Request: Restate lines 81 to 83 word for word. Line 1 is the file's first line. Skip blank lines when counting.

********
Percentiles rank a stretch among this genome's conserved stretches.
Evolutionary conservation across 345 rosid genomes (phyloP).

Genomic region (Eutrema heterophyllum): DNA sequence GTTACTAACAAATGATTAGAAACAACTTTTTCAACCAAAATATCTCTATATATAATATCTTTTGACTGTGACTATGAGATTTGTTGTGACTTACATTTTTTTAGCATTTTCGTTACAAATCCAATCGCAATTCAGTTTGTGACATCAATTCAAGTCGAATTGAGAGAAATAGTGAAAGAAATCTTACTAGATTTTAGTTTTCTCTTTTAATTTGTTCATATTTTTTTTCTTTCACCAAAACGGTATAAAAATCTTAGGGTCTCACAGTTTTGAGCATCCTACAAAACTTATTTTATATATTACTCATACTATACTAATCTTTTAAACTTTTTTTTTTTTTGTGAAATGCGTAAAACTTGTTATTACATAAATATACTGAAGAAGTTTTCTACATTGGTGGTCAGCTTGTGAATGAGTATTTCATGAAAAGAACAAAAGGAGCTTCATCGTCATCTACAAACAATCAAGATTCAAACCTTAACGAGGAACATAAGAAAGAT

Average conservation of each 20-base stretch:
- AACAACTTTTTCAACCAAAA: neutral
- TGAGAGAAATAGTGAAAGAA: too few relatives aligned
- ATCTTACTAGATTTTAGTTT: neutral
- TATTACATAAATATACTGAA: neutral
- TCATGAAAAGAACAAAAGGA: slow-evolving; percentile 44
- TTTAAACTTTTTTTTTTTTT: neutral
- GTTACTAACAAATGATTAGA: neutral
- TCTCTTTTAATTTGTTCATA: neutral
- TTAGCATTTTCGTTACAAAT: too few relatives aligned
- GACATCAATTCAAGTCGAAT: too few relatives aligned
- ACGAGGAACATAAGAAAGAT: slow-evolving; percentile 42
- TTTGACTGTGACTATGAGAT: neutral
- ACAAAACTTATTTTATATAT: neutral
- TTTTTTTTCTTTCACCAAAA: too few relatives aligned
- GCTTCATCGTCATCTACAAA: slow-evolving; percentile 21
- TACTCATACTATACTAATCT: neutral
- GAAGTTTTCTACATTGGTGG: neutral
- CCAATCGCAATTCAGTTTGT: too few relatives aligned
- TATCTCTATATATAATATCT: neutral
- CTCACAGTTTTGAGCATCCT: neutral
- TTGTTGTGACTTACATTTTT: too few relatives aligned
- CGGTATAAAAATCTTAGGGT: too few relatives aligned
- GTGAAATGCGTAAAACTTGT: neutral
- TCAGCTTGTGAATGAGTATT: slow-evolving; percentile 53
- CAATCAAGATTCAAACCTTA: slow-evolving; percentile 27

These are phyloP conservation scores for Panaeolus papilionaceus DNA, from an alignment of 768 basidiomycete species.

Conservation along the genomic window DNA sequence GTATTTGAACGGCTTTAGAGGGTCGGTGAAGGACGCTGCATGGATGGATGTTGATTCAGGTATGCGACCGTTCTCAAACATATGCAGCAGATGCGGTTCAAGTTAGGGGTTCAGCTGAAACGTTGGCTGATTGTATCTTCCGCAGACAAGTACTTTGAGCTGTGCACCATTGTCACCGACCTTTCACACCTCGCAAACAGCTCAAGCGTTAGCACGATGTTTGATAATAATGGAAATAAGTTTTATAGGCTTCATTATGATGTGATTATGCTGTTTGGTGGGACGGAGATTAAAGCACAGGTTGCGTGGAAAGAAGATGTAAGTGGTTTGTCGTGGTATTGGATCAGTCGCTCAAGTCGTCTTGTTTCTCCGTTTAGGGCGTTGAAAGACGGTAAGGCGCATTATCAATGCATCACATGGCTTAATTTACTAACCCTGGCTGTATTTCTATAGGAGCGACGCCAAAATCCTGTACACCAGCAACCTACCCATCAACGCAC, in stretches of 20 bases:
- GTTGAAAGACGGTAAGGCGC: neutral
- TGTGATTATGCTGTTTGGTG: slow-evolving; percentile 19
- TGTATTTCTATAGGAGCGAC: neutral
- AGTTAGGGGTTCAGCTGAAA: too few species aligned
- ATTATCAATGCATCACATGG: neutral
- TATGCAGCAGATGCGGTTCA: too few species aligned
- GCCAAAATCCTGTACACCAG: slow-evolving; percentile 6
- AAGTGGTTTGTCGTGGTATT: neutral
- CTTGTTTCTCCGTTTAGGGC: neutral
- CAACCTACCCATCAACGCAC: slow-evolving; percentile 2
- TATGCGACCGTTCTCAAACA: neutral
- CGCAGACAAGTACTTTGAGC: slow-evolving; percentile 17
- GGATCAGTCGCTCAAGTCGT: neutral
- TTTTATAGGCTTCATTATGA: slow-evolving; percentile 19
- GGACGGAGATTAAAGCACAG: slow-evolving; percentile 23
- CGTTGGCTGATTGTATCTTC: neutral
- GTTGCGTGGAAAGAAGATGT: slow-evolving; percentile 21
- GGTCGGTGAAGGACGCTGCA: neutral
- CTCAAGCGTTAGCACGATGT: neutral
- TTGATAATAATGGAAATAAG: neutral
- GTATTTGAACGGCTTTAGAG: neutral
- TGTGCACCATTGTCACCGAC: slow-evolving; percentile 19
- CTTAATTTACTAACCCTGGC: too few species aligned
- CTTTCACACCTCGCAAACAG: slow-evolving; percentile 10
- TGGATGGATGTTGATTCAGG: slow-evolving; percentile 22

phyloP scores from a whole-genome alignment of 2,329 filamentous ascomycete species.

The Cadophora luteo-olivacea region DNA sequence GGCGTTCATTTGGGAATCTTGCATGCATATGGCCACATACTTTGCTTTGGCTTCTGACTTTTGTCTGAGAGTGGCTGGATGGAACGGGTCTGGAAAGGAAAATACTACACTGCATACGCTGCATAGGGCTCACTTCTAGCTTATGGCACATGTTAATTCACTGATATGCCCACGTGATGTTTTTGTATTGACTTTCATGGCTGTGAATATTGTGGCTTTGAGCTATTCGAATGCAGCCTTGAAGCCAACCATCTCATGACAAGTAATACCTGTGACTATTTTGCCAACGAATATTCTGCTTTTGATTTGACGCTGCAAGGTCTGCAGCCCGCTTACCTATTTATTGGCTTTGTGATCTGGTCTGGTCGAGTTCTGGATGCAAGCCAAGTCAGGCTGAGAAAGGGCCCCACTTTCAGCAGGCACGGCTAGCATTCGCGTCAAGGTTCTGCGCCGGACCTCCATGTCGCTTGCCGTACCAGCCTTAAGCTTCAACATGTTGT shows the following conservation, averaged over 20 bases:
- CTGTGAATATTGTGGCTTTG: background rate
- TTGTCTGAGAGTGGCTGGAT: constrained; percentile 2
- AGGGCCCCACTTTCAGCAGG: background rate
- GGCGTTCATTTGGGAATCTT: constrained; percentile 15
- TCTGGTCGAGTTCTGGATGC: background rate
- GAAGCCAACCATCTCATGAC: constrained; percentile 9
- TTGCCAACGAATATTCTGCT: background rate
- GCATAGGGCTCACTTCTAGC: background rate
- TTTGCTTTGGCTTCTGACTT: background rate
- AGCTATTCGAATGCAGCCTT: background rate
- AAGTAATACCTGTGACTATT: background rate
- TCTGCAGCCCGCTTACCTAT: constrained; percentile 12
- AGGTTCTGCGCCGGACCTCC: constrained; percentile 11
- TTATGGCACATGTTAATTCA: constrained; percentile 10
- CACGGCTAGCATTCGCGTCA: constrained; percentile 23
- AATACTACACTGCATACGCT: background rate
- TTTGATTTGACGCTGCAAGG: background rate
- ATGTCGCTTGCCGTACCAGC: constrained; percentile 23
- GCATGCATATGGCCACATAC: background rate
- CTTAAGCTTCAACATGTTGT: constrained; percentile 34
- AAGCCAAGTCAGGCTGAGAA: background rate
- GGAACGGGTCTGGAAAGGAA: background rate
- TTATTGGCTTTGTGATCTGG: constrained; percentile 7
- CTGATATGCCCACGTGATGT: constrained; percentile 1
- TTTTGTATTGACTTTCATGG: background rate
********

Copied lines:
- TTATTGGCTTTGTGATCTGG: constrained; percentile 7
- CTGATATGCCCACGTGATGT: constrained; percentile 1
- TTTTGTATTGACTTTCATGG: background rate